Stockholm - 12 October 2017 - OxThera AB, a Stockholm-based privately-held biopharmaceutical company today announced the appointment of Dr Bastian Dehmel as their new Chief Medical Officer.
OxThera is developing a novel treatment, Oxabact, for Primary hyperoxaluria (PH), a severe and often fatal disease in children, and where there are currently no available therapies. The company is poised to initiate a pivotal Phase III study in PH with Oxabact in order to stop and/or delay disease progression.
“It is my pleasure to welcome Bastian as CMO of OxThera”, said Matthew Gantz, CEO of OxThera. “His extensive experience in the renal space and successful track record of drug development in both the US and Europe will enable OxThera to rapidly progress the development of Oxabact for treating Primary hyperoxaluria.”
“I am excited to join OxThera at this important juncture as we launch into the Oxabact Phase III pivotal study for patients with PH”, said Dr. Dehmel. “This is a devastating disease for patients and their families and I truly hope that we can make a real difference. I am excited to work with Matthew and the entire OxThera team to deliver on the promise of this new therapy.”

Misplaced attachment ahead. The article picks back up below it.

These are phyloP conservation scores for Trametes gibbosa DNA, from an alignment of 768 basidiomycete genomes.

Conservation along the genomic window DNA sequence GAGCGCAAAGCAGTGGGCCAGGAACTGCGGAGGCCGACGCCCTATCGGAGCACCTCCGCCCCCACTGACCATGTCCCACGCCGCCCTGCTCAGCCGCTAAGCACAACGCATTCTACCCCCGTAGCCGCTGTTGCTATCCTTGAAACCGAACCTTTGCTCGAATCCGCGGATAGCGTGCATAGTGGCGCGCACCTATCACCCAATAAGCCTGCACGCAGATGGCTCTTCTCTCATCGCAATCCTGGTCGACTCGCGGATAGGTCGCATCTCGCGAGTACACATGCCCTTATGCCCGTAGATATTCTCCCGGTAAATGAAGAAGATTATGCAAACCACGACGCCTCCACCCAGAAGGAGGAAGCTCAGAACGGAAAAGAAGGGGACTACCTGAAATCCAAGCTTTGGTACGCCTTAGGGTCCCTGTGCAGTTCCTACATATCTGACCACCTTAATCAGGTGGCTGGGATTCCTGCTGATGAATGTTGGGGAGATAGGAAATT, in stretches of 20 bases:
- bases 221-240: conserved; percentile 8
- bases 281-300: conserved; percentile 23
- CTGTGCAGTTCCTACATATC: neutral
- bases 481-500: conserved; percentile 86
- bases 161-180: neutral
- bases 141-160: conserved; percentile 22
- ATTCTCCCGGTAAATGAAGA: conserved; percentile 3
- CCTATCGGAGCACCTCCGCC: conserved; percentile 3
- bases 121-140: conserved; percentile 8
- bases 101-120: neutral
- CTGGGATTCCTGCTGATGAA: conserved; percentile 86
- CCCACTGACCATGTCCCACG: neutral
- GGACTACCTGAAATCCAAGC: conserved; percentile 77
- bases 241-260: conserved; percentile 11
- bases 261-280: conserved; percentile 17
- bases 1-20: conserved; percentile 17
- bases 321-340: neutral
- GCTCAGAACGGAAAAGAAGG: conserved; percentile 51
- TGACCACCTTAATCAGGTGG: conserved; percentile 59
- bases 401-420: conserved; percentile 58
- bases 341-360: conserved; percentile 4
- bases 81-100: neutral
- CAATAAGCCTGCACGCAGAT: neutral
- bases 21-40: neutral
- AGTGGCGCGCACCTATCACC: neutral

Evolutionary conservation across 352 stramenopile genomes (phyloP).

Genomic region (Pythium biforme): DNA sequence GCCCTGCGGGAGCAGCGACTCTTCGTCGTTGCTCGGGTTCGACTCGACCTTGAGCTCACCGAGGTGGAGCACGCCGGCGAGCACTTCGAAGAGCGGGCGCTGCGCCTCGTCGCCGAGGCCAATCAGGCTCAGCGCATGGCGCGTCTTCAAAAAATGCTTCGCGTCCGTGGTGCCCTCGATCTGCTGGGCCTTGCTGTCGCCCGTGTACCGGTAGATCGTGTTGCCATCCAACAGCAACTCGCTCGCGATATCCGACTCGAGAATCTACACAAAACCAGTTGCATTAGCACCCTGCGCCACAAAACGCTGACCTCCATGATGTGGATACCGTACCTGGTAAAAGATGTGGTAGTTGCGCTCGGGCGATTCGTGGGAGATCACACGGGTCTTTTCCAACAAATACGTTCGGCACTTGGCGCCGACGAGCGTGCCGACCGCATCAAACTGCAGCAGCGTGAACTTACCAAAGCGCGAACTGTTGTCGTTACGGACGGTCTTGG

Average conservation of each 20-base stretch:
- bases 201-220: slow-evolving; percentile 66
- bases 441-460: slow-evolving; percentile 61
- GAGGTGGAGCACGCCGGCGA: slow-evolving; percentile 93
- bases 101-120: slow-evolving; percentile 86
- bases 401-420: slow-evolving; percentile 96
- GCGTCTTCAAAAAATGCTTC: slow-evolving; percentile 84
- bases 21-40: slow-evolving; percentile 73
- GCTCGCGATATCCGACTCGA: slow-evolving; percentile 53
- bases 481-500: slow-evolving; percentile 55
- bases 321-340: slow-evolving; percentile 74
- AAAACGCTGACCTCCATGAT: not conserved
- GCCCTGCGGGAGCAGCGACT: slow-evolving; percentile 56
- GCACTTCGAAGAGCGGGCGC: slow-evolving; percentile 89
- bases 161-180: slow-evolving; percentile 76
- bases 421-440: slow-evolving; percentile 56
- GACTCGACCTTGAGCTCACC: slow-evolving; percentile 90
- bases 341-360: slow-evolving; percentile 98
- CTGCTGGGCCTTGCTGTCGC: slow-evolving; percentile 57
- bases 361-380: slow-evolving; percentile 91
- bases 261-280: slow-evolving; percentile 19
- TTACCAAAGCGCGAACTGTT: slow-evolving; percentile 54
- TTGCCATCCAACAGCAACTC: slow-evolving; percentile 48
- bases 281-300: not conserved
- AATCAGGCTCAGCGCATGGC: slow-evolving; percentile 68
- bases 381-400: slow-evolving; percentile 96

Dr Dehmel joins OxThera after serving as Executive Medical Director and Global Development Leader for Amgen’s calcimimetic franchise. He has extensive experience in the life science sector, having led Medical Affairs and Clinical Development teams responsible for drugs in Diabetes and End Stage Renal Disease. Bastian brings extensive experience in working with global regulatory agencies and was responsible for FDA and EMA approval of etelcalcetide, and more recently for the orphan pediatric drug approval of cinacalcet by EMA.
Oxabact is an oral product, composed of highly concentrated freeze-dried live bacteria (Oxalobacter formigenes), designed for enteric elimination of plasma oxalate. A complete clinical development plan for Oxabact has been presented in Protocol Assistance and End-of-Phase II meetings with EMA and FDA respectively.
PH is a rare autosomal recessive disorder leading to markedly elevated levels of endogenous oxalate causing kidney deterioration and a gradual calcification of soft tissues. If left untreated, the disease can cause kidney failure and premature death. Currently, the sole available cure is a combined transplantation of liver and kidneys.
Oxabact holds orphan drug designations in the EU and the US for the treatment of PH, and in EU for treatment of Short Bowel Syndrome (SBS).